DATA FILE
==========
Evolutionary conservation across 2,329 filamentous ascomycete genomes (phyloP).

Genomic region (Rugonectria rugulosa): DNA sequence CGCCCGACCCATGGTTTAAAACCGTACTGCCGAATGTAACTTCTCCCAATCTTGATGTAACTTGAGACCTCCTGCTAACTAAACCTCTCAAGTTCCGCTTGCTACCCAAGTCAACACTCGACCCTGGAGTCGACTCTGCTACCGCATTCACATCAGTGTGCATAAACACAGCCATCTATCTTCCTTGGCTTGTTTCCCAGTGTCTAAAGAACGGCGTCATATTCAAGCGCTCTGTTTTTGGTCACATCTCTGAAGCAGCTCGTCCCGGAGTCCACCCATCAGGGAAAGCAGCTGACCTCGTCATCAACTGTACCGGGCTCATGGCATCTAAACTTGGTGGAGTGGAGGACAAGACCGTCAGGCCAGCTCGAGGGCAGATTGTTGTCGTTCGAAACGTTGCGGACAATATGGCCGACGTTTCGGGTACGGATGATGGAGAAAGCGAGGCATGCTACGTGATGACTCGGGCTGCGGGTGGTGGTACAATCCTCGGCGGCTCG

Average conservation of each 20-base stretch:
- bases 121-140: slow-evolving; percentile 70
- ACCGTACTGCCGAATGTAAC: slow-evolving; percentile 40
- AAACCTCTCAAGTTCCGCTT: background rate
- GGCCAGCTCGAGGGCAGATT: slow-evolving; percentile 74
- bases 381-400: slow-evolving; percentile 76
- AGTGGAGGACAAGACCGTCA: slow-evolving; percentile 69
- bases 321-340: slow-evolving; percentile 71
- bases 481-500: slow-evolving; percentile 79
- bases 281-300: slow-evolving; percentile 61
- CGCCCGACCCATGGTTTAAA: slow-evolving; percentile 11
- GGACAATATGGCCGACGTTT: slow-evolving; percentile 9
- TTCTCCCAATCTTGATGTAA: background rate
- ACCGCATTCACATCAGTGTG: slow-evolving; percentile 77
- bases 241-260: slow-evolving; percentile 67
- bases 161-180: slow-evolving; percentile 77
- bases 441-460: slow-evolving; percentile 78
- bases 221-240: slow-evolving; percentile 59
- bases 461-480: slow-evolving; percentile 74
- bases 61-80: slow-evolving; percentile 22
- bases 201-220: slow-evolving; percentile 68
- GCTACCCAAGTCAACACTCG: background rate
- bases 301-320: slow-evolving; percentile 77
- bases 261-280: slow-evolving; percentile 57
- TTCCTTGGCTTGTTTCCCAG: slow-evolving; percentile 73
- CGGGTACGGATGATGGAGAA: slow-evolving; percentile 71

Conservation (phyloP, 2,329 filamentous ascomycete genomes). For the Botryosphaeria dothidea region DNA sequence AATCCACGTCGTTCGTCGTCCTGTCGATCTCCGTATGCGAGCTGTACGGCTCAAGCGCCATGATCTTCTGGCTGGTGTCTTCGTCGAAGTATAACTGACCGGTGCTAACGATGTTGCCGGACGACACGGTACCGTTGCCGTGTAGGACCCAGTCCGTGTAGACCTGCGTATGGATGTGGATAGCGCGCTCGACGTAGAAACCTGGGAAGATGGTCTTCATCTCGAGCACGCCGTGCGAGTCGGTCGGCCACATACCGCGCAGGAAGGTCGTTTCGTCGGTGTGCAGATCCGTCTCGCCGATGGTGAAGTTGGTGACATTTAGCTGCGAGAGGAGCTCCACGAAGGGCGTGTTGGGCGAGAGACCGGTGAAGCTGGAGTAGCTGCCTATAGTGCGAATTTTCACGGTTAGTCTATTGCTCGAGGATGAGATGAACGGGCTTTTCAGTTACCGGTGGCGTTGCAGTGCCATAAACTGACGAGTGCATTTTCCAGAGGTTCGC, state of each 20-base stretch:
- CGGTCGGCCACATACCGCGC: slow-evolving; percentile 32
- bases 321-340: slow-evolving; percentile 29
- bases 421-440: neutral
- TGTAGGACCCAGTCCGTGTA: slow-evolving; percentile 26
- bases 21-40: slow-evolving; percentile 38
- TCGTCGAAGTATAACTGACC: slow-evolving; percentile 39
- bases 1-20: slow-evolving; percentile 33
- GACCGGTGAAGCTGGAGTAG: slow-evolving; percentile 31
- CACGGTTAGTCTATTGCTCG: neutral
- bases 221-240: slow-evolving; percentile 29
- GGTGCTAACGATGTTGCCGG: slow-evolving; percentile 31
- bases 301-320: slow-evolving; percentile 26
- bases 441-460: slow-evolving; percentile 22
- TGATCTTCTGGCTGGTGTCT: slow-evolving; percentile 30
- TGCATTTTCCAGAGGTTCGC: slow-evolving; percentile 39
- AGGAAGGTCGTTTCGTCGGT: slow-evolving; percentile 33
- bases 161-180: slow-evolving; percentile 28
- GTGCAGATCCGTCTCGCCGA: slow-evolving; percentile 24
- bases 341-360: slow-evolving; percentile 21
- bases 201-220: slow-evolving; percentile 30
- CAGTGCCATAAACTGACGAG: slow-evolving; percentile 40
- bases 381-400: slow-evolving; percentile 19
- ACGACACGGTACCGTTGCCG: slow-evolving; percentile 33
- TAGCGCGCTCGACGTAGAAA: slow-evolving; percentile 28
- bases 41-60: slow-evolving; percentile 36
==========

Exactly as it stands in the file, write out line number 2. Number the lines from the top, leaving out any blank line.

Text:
Genomic region (Rugonectria rugulosa): DNA sequence CGCCCGACCCATGGTTTAAAACCGTACTGCCGAATGTAACTTCTCCCAATCTTGATGTAACTTGAGACCTCCTGCTAACTAAACCTCTCAAGTTCCGCTTGCTACCCAAGTCAACACTCGACCCTGGAGTCGACTCTGCTACCGCATTCACATCAGTGTGCATAAACACAGCCATCTATCTTCCTTGGCTTGTTTCCCAGTGTCTAAAGAACGGCGTCATATTCAAGCGCTCTGTTTTTGGTCACATCTCTGAAGCAGCTCGTCCCGGAGTCCACCCATCAGGGAAAGCAGCTGACCTCGTCATCAACTGTACCGGGCTCATGGCATCTAAACTTGGTGGAGTGGAGGACAAGACCGTCAGGCCAGCTCGAGGGCAGATTGTTGTCGTTCGAAACGTTGCGGACAATATGGCCGACGTTTCGGGTACGGATGATGGAGAAAGCGAGGCATGCTACGTGATGACTCGGGCTGCGGGTGGTGGTACAATCCTCGGCGGCTCG